Could eating meat affect life insurance premiums?

A controversial WHO report put processed meat in the same category as cigarettes and plutonium. Could the amount of meat people eat be the next question on insurance forms?

The WHO ruffled a lot of feathers recently after releasing a report linking processed meats to cancer – even putting it in the same category as cigarette smoke.
But whether that could translate to processed meat being a factor in life insurance underwriting is a bit of a stretch.
“As far as a direct question I don’t think so,” said Kevin Haakensen, Prairie Wealth Management. “It will never happen on life insurance for a couple of reasons. Number one I don’t think there’s any way they can identify whether you lied or not. Number two it would confuse the hell out of people. I just think it would be impossible to ask and administer and really check up on.”
The International Agency for Research on Cancer (IARC), part of the WHO, placed processed meat in the Group 1 list as "carcinogenic to humans" – joining tobacco, asbestos and diesel fumes on that list. The agency said it based the classification on sufficient evidence for colorectal cancer.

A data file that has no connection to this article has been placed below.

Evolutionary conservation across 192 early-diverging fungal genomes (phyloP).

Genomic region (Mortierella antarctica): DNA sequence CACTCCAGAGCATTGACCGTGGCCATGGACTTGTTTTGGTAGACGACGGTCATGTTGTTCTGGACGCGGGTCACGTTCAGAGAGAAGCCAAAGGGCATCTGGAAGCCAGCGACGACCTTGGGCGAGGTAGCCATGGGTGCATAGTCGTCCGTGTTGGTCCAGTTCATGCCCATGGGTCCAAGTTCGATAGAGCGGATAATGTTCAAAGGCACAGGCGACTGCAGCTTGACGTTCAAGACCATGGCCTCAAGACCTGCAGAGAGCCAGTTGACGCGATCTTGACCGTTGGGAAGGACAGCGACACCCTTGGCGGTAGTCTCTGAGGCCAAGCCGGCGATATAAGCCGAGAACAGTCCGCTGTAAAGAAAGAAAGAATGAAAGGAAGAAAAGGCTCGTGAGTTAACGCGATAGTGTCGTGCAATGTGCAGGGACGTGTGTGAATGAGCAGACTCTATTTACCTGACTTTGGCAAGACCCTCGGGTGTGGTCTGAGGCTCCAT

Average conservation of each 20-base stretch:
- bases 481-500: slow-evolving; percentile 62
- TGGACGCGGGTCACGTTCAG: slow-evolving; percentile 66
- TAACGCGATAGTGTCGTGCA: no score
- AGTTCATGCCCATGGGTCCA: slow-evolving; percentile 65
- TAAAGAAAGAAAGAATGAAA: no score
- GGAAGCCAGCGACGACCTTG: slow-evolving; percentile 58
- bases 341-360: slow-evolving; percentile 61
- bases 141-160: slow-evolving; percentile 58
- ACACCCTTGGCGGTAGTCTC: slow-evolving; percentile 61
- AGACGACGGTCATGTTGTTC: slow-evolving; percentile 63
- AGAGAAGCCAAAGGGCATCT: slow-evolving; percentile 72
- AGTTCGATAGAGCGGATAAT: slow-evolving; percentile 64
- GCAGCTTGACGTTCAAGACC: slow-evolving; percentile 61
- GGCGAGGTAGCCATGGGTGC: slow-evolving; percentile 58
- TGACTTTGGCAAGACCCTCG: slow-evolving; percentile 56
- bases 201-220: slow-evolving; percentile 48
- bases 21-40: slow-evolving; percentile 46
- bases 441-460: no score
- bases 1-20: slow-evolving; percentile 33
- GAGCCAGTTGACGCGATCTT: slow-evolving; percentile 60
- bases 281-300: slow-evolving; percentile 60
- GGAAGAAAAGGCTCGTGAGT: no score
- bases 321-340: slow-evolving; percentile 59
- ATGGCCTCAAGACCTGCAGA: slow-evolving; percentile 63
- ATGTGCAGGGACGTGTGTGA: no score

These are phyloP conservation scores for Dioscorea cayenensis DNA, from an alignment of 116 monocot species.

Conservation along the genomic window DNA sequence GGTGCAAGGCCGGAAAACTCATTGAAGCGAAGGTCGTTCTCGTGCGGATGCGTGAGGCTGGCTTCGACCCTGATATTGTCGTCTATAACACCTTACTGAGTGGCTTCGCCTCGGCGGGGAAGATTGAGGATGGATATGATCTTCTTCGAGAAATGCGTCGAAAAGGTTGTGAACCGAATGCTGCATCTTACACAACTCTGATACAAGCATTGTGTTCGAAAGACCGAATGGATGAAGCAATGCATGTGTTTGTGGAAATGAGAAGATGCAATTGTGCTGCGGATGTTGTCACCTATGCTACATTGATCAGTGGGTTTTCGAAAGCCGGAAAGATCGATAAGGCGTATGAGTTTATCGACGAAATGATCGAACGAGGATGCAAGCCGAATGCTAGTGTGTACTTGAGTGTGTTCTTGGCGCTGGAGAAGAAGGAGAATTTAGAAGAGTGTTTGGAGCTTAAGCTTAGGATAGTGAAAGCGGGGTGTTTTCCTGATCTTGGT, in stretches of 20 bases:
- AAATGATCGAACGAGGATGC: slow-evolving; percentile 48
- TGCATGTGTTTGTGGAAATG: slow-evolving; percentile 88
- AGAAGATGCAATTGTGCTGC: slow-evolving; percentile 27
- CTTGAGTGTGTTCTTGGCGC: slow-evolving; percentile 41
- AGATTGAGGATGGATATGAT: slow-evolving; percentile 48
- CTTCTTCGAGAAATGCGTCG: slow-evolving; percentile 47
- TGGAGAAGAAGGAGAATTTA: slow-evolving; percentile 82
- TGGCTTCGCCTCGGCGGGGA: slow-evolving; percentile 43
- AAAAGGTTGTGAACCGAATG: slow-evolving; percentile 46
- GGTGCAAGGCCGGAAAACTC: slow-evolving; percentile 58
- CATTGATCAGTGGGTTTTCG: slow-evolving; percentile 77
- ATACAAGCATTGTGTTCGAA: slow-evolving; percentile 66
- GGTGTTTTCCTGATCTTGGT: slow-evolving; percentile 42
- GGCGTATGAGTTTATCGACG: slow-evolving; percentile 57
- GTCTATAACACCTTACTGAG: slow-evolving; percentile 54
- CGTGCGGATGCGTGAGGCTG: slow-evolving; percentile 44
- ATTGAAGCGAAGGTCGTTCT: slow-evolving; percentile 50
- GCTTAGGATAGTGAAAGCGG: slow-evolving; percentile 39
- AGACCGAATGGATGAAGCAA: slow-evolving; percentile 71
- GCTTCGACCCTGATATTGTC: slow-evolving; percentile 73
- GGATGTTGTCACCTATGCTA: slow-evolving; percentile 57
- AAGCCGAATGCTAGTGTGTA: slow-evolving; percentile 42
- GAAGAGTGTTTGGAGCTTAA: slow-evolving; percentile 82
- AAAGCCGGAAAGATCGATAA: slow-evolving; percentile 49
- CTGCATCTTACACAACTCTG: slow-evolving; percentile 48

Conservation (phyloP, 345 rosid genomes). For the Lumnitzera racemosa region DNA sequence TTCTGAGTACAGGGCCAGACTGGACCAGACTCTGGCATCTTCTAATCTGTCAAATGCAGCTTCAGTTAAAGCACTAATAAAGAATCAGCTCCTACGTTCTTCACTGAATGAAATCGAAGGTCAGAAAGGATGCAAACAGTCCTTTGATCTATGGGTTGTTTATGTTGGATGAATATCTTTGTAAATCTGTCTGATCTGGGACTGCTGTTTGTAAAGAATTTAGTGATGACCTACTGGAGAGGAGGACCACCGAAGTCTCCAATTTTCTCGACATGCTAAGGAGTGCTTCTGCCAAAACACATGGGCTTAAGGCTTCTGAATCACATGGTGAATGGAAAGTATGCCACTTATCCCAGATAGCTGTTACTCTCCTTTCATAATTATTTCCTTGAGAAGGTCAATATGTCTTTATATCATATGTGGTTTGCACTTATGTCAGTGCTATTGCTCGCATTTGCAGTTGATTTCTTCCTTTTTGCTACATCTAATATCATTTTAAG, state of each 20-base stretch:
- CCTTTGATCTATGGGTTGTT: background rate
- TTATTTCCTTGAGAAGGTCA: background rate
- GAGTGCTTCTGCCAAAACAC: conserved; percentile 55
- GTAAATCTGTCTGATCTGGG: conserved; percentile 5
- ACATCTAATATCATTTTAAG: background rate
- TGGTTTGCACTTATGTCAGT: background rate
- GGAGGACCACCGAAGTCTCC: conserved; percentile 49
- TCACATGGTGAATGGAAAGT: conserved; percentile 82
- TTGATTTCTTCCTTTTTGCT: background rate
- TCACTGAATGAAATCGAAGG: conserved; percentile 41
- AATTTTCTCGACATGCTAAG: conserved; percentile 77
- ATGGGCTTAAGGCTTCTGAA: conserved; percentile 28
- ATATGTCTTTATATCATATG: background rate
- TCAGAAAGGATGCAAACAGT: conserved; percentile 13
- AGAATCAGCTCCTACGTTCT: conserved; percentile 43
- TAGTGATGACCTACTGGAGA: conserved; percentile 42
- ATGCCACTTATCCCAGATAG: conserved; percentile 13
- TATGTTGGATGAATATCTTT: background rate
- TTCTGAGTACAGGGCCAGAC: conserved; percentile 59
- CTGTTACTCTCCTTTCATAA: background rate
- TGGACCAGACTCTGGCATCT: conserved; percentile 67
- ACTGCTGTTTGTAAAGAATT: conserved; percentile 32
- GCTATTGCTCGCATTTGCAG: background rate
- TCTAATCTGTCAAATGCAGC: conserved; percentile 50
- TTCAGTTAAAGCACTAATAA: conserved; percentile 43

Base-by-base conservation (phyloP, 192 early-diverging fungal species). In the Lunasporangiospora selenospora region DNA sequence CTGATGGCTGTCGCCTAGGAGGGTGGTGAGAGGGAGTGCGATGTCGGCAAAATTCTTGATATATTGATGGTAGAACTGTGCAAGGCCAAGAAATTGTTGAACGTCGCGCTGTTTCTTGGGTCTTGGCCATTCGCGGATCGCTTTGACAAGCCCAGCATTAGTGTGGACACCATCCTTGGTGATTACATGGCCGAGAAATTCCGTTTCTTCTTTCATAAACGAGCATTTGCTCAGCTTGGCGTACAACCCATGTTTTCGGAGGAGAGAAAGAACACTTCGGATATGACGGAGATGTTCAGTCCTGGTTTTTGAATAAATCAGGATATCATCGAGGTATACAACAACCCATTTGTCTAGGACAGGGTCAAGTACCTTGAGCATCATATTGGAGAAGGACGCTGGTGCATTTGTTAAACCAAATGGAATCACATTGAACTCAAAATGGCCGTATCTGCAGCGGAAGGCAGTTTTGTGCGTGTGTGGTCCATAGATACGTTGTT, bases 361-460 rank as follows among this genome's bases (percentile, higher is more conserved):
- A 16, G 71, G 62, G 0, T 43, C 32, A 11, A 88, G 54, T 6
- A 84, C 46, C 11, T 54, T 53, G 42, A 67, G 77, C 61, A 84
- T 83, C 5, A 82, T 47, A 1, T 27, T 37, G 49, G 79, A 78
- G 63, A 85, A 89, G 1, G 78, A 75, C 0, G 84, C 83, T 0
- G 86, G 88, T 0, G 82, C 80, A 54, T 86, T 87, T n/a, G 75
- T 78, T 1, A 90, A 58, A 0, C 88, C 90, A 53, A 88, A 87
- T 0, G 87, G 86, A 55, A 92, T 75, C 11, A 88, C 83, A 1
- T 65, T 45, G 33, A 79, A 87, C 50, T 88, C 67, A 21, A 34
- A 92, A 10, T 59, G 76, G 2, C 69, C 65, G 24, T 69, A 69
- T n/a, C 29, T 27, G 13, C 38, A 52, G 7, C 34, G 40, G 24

However that ranking is somewhat misleading. The expert group determines, yes or no, whether something may cause cancer, but not how potent it is at causing cancer.

“Since 1971, the IARC has reviewed 982 products, substances and exposures,” wrote Globe and Mail Public Health Reporter, Andre Picard. “They found every one of them – from plutonium to sunshine, from cellphones to sawdust – posed a theoretical risk of cancer (with one exception: yoga pants).”

“There are always these reports coming out about what we shouldn’t do,” said Haakensen. “I quite frankly don’t always put a lot of validity into them: 10 years ago we weren’t supposed to eat eggs and now eggs are good again. Maybe everything in moderation is the best result. I’m not quitting eating red meat.”